Explosive RHI report not expected until after summer
DUP leader Arlene Foster is likely to have to wait until September before learning of any censure over her handling of the botched Renewable Heat Incentive (RHI) scheme.
It is understood that Sir Patrick Coghlin's much-anticipated report into Stormont's flawed green energy scheme is not expected to be published until after the summer.
The schedule for releasing the RHI inquiry's findings raises questions over the potential for Stormont's parties to reach agreement before the report is made public.
The two governments believe the current negotiations offer a "genuine but narrow window of opportunity" to secure a deal before the end of this month.
Sinn Féin has previously refused to countenance restoring the devolved institutions with Mrs Foster as first minister, however, the party has since relaxed its precondition.
Nevertheless, the retired judge's assessment of the former enterprise minister's oversight of RHI is expected to be damning, prompting renewed concern among the DUP's political rivals about agreeing to her returning to the Executive Office.
Sir Patrick's report is also likely to strongly criticise other DUP ministers and the party's backroom staff, some of whose relatives were claimants of the scheme.
Set-up in January 2017 by former Stormont finance minister Máirtín Ó Muilleoir, as one of his final acts in office, the Sinn Féin MLA suggested at the time that the inquiry's report would be published within six months.
The inquiry team began their work three months later, with oral evidence sessions getting underway the following November.
The live-streamed questioning of witnesses, including former Stormont ministers, their special advisers and senior civil servants, concluded last December.
But supplementary evidence gathering, coupled with a process that gives those singled out for criticism a right to reply ahead of publication, means the inquiry's findings will not be disclosed in the near future.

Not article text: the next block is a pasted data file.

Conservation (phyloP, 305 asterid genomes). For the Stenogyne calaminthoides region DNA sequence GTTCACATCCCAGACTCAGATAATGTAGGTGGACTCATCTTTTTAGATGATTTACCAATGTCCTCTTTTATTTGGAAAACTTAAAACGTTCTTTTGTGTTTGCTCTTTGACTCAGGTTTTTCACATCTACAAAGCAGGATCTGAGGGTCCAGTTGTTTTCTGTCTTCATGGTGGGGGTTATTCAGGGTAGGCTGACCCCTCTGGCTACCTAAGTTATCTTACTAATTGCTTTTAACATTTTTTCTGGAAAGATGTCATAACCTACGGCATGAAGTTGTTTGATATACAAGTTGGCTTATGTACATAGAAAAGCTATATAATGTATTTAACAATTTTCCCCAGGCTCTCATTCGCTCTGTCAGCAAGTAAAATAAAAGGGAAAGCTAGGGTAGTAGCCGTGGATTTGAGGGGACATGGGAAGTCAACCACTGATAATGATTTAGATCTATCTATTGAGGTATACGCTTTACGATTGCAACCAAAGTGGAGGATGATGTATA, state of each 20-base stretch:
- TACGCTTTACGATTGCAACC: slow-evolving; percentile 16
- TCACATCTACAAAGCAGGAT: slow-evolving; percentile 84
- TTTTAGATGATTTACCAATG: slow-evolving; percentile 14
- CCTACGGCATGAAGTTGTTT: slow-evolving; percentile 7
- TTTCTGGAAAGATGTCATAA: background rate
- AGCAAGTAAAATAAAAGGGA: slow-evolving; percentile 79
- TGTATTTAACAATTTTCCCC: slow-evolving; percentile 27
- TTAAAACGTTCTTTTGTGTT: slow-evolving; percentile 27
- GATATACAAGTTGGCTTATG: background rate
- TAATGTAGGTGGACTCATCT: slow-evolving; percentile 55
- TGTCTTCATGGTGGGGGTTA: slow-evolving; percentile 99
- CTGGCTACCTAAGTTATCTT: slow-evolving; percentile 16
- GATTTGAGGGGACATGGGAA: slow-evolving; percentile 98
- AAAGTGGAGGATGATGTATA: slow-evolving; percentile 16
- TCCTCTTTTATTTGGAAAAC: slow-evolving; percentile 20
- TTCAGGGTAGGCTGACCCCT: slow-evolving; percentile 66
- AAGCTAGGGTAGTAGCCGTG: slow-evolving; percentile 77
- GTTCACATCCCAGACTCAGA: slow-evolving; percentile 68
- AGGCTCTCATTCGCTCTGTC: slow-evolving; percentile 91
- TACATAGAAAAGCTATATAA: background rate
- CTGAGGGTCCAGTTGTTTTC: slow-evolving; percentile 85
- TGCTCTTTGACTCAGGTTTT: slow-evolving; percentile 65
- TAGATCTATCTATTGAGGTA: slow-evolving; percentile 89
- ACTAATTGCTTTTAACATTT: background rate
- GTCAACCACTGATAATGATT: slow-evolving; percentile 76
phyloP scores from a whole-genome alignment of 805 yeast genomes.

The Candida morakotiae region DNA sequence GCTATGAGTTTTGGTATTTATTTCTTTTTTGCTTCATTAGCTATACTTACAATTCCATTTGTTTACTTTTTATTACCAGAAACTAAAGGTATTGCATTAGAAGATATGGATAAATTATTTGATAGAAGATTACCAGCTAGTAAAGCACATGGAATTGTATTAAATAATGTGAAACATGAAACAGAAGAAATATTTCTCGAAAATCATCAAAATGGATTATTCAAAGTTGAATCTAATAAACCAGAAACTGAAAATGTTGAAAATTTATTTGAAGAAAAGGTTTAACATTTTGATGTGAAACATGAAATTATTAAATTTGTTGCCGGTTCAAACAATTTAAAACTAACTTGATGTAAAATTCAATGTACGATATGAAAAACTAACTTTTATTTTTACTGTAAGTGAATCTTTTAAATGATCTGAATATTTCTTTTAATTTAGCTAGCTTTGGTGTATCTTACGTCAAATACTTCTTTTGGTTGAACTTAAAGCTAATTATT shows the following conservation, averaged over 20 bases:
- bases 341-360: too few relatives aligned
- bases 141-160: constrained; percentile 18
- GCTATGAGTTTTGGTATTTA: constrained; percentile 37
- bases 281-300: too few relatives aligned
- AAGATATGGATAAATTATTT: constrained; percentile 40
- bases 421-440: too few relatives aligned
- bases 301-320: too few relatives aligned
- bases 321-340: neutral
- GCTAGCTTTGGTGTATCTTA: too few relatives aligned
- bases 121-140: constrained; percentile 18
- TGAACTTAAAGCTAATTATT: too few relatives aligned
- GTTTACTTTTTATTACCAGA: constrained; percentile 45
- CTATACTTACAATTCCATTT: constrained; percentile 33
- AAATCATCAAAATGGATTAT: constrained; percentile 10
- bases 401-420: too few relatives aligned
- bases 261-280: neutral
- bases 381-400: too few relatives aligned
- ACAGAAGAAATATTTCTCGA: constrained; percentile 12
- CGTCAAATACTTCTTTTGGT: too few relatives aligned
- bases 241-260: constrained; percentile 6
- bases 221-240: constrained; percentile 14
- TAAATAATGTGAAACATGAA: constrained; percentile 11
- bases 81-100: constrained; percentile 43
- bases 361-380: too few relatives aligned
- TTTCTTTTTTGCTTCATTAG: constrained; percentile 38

Alliance leader Naomi Long said she understood that the process of writing to individuals censured in the forthcoming report had yet to begin.
She said this process would involve a "protracted period of toing and froing" meaning publication of the report was "likely to be autumn at the earliest".
Mrs Long said she believed the governance issues the RHI scandal brought to the fore were of greater importance than attributing blame to individuals, however, she added: "It doesn't excuse the fact that ministers were not across the detail of their brief."
Asked whether the report would impact on efforts to restore the devolved institutions, she said it would depend on how those singled out for criticism responded to the report.
"I think if people continue, as unfortunately seemed to happen during the time of the inquiry, to bury their head in the sand as though this was not an issue, then I think people will find that much more of an issue that's difficult to deal with," she said.
"You have to have trust and confidence and we all know that has been damaged at a whole series of different levels."
A spokesman for the RHI inquiry said Sir Patrick was still working on the report and no date had been set for publication.
Designed to encourage take-up of renewable biomass technology, the RHI's generous, uncapped subsidies ultimately proved its undoing, as the spiralling costs threatened to burn a huge hole in Stormont's finances for decades to come.
The scandal is widely regarded as the catalyst which brought down the Stormont institutions in January 2017.